Today’s Christmas, which means… basically nothing in Japan. A great reason to ignore it for the most part and enjoy the sights.
- see the Meiji Jingu Shrine
- visit the National Gallery and see Ueno Park
- pick up our KFC dinner
- see the light show at Tokyo station
Back to our local, the Asakusa station to catch the train to Ueno to see the park and the museum. Ueno Park is another one of those places of nature and serenity hiding within the bustling metropolis of Tokyo. As soon as you’re out of the station and up the stairs, the waterfall starts hiding the noise of the city, you’re surrounded by trees and it’s very peaceful.
We wandered up the long pathway to the National Museum, enjoying the brisk morning air and looking at the trees.
One of the first things we visited was the Ueno Daibutsu and Pagoda. The original was heavily damaged in an earthquake first in the mid 1600’s, then a fire, then a couple more earthquakes. It was restored and then lost most of its structure to provide metal for weapons for World War II. All that remains is the face of the statue and a pagoda that was built in 1972. It’s a very peaceful little out-of-the-way stop with the scent of incense in the air.
It’s only slightly ironic that a symbol of peace and enlightenment would be sacrificed for war when other statues in the same park didn’t.
One example of these is the statue of Prince Komatsu No Mita Akihito. He created what would become the Japan Red Cross society in 1877.
Our next adventure was the National Museum. Filled with nationally significant artefacts and other items from Japanese history, I was told by a few people it was another “must see” on the tour of Japan.
In May 2019, Emperor Naruhito acceeded the throne after his father’s abdication. The national Museum is showing the thrones used during the enthronement ceremony in late October this year. Given it’s so recent, it’s unsurprising then that we turned up to quite the line to get into the museum.
And.. as one would expect, they were pretty amazing to see. The thrones as you’d normally consider them are relatively small seats. It’s the entire package of the little building around them that takes up probably four meters on a side and about six? high.
(Don’t get me started on how bad the photo is, this took a lot of shoving little old ladies to get one this bad…)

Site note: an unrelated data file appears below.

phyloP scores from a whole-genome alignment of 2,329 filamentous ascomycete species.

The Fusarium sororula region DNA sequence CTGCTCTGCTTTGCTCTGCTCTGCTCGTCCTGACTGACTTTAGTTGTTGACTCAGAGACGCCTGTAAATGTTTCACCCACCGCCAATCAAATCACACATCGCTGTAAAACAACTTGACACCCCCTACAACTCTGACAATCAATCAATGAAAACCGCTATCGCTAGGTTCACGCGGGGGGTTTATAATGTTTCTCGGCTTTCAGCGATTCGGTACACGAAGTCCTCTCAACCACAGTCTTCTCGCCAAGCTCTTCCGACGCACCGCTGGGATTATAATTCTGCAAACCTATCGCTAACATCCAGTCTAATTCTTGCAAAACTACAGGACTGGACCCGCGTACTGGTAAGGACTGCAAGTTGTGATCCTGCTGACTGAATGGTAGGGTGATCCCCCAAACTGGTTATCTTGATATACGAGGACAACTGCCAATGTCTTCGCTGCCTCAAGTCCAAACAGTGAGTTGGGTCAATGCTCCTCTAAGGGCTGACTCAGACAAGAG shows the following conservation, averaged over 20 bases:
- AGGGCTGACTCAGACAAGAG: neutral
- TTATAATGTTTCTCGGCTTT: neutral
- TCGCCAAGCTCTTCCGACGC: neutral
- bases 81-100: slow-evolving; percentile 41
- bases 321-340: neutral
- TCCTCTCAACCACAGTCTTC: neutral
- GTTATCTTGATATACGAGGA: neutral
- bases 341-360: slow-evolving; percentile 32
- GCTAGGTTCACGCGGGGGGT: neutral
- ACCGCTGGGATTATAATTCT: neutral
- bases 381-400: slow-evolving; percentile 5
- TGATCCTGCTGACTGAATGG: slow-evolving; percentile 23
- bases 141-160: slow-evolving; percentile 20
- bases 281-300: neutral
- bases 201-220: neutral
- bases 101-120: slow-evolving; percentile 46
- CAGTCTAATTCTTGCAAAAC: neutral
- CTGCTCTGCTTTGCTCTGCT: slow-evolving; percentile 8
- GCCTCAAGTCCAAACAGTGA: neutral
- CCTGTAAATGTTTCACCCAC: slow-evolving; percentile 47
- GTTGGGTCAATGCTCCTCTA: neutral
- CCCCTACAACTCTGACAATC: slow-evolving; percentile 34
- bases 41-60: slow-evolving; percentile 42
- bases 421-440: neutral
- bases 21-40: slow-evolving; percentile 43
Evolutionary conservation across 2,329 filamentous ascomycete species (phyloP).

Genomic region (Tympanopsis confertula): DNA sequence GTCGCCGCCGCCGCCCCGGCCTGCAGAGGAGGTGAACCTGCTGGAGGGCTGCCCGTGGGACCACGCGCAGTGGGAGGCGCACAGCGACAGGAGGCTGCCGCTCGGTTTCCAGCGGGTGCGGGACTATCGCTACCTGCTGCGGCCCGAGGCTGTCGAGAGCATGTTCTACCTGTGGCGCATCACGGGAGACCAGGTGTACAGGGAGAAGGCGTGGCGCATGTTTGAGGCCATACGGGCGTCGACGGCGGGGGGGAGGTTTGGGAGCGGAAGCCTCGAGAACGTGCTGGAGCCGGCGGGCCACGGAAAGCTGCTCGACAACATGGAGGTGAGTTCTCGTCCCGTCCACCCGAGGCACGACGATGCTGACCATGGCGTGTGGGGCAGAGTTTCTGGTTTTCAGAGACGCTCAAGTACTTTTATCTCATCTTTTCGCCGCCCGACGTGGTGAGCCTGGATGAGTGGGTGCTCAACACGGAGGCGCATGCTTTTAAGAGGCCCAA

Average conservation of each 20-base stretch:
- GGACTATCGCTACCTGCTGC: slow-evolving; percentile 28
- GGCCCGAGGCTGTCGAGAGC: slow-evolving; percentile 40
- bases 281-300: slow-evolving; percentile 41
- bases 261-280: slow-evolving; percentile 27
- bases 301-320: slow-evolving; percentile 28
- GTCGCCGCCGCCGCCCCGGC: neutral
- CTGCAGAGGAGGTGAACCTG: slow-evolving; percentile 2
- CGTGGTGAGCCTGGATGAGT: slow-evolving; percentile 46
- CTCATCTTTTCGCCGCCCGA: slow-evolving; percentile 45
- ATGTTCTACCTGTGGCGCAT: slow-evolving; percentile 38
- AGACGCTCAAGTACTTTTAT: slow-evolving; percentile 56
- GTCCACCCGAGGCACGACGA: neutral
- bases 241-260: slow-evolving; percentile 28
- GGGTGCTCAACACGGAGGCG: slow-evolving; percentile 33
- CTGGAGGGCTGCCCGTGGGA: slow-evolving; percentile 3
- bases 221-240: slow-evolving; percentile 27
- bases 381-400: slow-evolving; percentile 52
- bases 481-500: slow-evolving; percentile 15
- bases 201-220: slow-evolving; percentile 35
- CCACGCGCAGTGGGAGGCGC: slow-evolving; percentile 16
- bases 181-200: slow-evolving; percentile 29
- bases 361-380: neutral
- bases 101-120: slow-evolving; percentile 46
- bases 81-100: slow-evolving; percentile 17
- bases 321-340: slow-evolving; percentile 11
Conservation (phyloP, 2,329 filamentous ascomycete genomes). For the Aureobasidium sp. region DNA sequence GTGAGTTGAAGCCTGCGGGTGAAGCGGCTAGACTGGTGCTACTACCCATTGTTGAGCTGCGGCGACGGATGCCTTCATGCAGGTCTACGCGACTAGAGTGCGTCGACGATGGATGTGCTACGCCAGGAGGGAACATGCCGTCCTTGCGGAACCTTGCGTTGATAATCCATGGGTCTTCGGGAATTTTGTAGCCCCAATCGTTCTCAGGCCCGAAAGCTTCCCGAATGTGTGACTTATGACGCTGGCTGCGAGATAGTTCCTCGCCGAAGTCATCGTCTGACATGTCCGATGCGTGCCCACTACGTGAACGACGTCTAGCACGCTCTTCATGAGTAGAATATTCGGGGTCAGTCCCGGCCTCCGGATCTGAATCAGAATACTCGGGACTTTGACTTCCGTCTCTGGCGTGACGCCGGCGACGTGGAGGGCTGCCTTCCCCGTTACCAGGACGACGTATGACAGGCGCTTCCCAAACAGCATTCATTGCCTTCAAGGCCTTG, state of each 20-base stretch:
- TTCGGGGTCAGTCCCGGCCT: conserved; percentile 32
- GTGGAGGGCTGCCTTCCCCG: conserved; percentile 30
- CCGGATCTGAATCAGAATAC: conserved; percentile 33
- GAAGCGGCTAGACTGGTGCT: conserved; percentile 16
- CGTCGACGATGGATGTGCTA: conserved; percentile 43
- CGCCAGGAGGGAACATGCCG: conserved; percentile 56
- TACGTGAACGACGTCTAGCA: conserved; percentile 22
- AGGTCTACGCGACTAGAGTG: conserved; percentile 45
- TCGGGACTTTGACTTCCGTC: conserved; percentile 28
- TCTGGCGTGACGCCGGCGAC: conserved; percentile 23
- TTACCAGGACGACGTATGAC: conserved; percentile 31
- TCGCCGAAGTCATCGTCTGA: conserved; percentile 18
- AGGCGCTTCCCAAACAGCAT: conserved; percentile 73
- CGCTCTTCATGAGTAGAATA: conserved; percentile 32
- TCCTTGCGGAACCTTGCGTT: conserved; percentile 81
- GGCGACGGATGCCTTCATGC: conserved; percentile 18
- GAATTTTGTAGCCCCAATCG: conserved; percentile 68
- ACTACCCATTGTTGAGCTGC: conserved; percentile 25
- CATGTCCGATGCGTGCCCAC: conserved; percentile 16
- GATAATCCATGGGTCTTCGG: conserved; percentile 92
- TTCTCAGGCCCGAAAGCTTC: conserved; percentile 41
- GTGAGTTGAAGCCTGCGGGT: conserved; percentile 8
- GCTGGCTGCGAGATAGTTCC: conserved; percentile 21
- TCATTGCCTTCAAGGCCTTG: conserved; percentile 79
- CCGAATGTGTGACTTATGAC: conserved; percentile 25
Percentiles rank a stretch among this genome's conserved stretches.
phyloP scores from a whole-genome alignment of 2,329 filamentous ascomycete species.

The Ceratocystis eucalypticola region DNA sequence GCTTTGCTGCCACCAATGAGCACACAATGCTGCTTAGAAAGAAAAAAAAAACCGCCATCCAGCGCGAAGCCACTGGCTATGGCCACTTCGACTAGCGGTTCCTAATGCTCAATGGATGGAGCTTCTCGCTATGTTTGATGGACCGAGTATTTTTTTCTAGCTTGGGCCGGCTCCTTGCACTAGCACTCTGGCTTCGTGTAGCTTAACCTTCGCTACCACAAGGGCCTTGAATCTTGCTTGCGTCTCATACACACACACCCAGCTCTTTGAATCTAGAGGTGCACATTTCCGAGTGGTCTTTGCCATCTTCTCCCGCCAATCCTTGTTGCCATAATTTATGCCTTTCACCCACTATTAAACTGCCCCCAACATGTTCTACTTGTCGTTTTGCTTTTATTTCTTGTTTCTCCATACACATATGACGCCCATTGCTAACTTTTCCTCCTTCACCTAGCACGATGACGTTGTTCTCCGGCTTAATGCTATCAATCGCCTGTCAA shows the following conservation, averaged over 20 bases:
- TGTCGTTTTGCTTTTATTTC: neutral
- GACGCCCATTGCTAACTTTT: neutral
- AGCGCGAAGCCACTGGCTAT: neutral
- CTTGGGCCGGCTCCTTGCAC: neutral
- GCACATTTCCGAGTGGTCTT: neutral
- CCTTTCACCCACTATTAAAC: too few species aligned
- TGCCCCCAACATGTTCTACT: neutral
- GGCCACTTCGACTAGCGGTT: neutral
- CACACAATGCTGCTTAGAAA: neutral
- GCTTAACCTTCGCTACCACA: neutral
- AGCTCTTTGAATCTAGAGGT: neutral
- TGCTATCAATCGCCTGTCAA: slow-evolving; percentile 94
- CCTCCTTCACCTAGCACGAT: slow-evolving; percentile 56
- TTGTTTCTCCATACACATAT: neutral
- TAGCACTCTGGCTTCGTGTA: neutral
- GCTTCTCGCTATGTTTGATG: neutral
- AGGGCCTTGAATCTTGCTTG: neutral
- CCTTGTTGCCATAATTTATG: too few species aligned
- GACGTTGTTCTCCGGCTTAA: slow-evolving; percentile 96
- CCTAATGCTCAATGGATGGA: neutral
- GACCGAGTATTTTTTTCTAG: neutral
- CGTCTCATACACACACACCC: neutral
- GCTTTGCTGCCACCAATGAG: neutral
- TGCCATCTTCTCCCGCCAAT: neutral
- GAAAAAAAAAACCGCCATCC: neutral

After going through the throne viewing rooms, where we got to see them from three sides, we entered a room with garb worn by various members of the ceremonies, from attendants to high-ranking guests.
After that we were into the Museum proper. A spectacular collection of goods from the last two thousand years of Japanese culture; mostly the 10th-18th or so.
Incredible dyed and embroidered fabric.
This was a set of tools and pieces for a game where players would guess the type of incense wood from a set of ten pairs (I believe the green ones, centre) by scent alone.
An 1862 replica of a quiver from the Muromachi period (1392-1573).
“Bear armour” - because it had bear fur and colouring - to evoke the power and agility of the bear.
25? Plate helmet that was modified over time
A Naginata (glaive) from 1503. Attached to poles, used for slashing horizontally.
A matched pair of swords with beautiful mountings from the Edo Period. (18th century) Wooden, with black lacquer.
There were so many more items, most of which I didn’t know I could photograph until I left :(
Tea ceremony items, a collection of Zen Buddhism related items, and also older Buddhism as well.
Minamoto no Yorimoto, the first shogun of the Kamakura period (1192-1333)
After exploring the museum it was nearly 2pm, time to refuel. We headed back to Ueno station to the little food mall next door. I had Yokohama style ramen with and Asahi to wash it down. So good. A had Katsudon and Miso soup, which smelt amazing.
Road furniture can be so bland, why not spice it up with bunnies?
The go-karts are all over Tokyo at various points, with tours of people in animal costumes being led at breakneck speed through traffic.
Back on the train and off to the Meiji Jingu Shrine, built to memorialise the lives of the Emperor Meiji and his consort Empress Shoken, who passed away in 1912 and 1914 respectively.
After their passing, people wished to commemorate their virtues and venerate them forever. So they donated 100,000 trees from all over Japan and from overseas, and they worked voluntarily to create this forest. Thus, thanks to the sincere heart of th people, this shrine was established on November 1, 1920.